- A perfect demonstration of love and friendship amidst complex familial and emotional entanglements
RATING: 5/5 STARS
Major Spoilers in the Review
With my only point of reference with regards to Korean LGBTQ romance productions being the 2008 historical film, A Frozen Flower,, featuring Jo In Sung, I had little to no expectations going into the viewing of Where Your Eyes Linger, a Korean BL TV drama which aired on Viki Rakuten and is directed by Hwang Da Seul.
Unexpectedly, following my less than 2-hour binge session of the show, I was faced with a peculiar problem. How does one begin to review a show that has so few points to criticize?
As a result of my thorough enjoyment of this series, this review of Where Your Eyes Linger has remained in my drafts for several months until finally, I hit upon the idea of recapping my initial thoughts on each episode rather than submit a general review.
Where Your Eyes Linger is that satisfying a production.
Split into eight miniature 10 to 13-minute episodes, the show is exquistely written, filmed and performed. It is a perfect demonstration of love and friendship amidst complex familial and emotional entanglements.
The plot is fairly simple. Han Tae-joo, played by Han Gi Chan is the heir of TB Group, who is assigned a body guard Kang Gook, played by Jang Eui Soo. As this duo have spent the better part of fifteen years together their relationship is a complicated one.
They are friends to one another, family, and also employer and employee. But while navigating these entanglements Kang Gook, who is the first to realize his feelings for Han Tae Joo attempts to maintain a strict employer – employee relationship. However, his resolve is sorely tested by Han Tae Joo as the latter clumsily embarks on a path to discovering his own sexuality and uncovering his feelings for Kang Gook.
This simple synopsis fails to do justice to a show that manages to condense, what could be a more extensive TV drama, into small vignettes that display our characters’ efforts as they embark on a journey of self-discovery.
Episode 1 – Bad habit
Episode 1 is our grand introduction to the main players in this show. We meet Han Tae Joo and Kang Gook, who to the public are the best of friends, a not incorrect description, but who are also in a master and servant relationship in which Kang Gook serves as live-in bodyguard for Tae Joo, the son of a rich and domineering business man.
This episode peels back the curtain on the complexities of the interactions between our main characters. The layers of entanglements are immediately apparent. The open friendship, the hidden hierarchical bodyguard versus employer relationship, the pseudo-familial dependence between the characters and the unacknowledged and obscured “bubbling under” romantic relationship that exists between the duo.
In addition to introducing themselves to us, our two main characters, Tae Joo and Kang Gook, in this episode, also appear to grapple with redefining the contours of their relationship as Kang Gook is introduced to a female love interest, Choi Hyemi, who’s presence later in the show serves as the primary catalyst for Tae Joo’s self-discovery.
Episode 2 – A Relationship of Equals
“Don’t resent me later. I’m telling you to go ahead and experience everything you want. Do it All” – Han Tae Joo
In this episode Tae Joo appears unsettled by Kang Gook’s constant reminders that that theirs is an employer and employee relationship and that there shall not and cannot be more.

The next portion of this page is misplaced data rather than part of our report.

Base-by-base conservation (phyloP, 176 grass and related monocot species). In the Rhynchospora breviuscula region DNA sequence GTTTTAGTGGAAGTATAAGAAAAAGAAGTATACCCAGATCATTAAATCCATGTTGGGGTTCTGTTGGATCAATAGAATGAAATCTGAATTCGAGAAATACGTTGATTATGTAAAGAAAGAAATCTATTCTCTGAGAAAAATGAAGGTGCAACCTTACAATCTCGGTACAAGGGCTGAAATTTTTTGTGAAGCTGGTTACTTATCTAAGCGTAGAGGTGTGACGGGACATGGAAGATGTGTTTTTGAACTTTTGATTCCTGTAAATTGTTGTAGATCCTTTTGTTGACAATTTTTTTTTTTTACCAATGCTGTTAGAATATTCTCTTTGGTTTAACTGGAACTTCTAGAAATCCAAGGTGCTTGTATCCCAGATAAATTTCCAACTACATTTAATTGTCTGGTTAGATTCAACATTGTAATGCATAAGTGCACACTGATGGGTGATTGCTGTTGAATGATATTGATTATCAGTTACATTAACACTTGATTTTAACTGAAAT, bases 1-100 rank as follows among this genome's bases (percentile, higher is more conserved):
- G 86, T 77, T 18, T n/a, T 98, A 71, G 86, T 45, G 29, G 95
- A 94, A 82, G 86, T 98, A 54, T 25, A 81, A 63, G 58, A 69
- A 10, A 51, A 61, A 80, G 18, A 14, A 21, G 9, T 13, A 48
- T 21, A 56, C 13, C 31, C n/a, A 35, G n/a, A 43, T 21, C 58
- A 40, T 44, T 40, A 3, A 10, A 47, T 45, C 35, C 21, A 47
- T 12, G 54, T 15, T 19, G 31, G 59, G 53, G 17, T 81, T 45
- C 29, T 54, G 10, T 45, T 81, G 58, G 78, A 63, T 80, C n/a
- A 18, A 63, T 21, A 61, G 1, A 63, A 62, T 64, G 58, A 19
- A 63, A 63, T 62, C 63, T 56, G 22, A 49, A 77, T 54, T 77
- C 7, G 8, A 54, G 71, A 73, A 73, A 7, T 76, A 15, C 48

Perhaps subconsciously in response to the boundaries asserted by Kang Gook, Tae Joo somewhat playfully and carelessly attempts to push Kang Gook and his sudden love interest, Choi Hyemi, together and goes to the extent of handing out Kang Gook’s phone number to Hyemi and forcing the duo to begin communication despite Kang Gook’s protestations.
In my opinion, Tae Joo’s reasoning for his actions is key. “Don’t resent me later. I’m telling you to go ahead and experience everything you want. Do it all” On the surface Tae Joo appears to be urging Kang Gook, who has only followed him for 15 years and missed out on his youth to have his first taste of spring.
Despite Tae Joo’s general lack of awareness of the mixed signals he constantly emits, his statement “Don’t resent me” appears, to me, as an attempt for Tae Joo to test not only Kang Gook’s own desires and preferences but to erase any future guilt that he may be faced with because of his yet unacknowledged feelings.
Though he is still yet unaware of his actions, in essence Tae Joo gives Kang Gook the chance to fully plumb the depth of his own feelings thereby clearing the path for any future confessions on his part to be devoid of guilt and doubts.
Episode 3 – The Moment I want to Run Away
“Stop doing things like this. Stop provoking me. Please I’m asking you”. – Kang Gook
Kang Gook in this episode is faced with his Waterloo.
As a bodyguard who holds a secret flame for the object he is protecting Kang Gook is forced to constantly play witness to Tae Joo’s romantic liaisons and flirtations with other women.
It becomes clear to viewers that the thing that most weakens, and challenges Kang Gook is that, despite the hurt, he is unable to turn away from a Tae Joo who continues with his profligate ways seemingly unaware of Kang Gook’s desperately repressed feelings.
As if the above is not enough, Kang Gook in this episode is also forced to deal with Tae Joo’s frivolous attempts at match-making as Tae Joo under the guise of teaching Kang Gook to date embroils Kang Gook in a series of flirtatious scenarios.
To culminate Kang Gook‘s difficulties, Tae Joo who is concerned and perhaps anxious about his future position in Kang Gook’s life, should the latter enter into a relationship, unconsciously insists on pushing the boundaries set by Kang Gook by flaunting his kiss with his femme du jour, Min Hyeong , forcibly conscripting a new male friend because its ‘boring” with the duo alone and excessively engaging in flirtatious “skinship” while teaching Kang Gook to date.
Unsurprisingly, by the end of this episode, Kang Gook blows up at Tae Joo and straightforwardly pleads that Tae Joo put an end to his actions. “Stop provoking me. Please I’m asking you”.
Episode 4 – The shadow Became a Person
“I’ve always had a shadow. But that shadow grew a self. I should do him his favor.” – Han Tae Joo
If Episode 3 focused on Kang Gook’s unsettled emotions. Episode 4 is dedicated to Tae Joo.
Tae Joo contends with his feelings of abandonment when Kang Gook finally goes on a date with Choi Hyemi.
“He actually left”. Tae Joo utters as he watches Kang Gook’s departing back as the latter heads across the street to meet Hyemi. It is immediately clear that a large unrecognized part of Tae Joo had hoped that Kang Gook will turn down the date.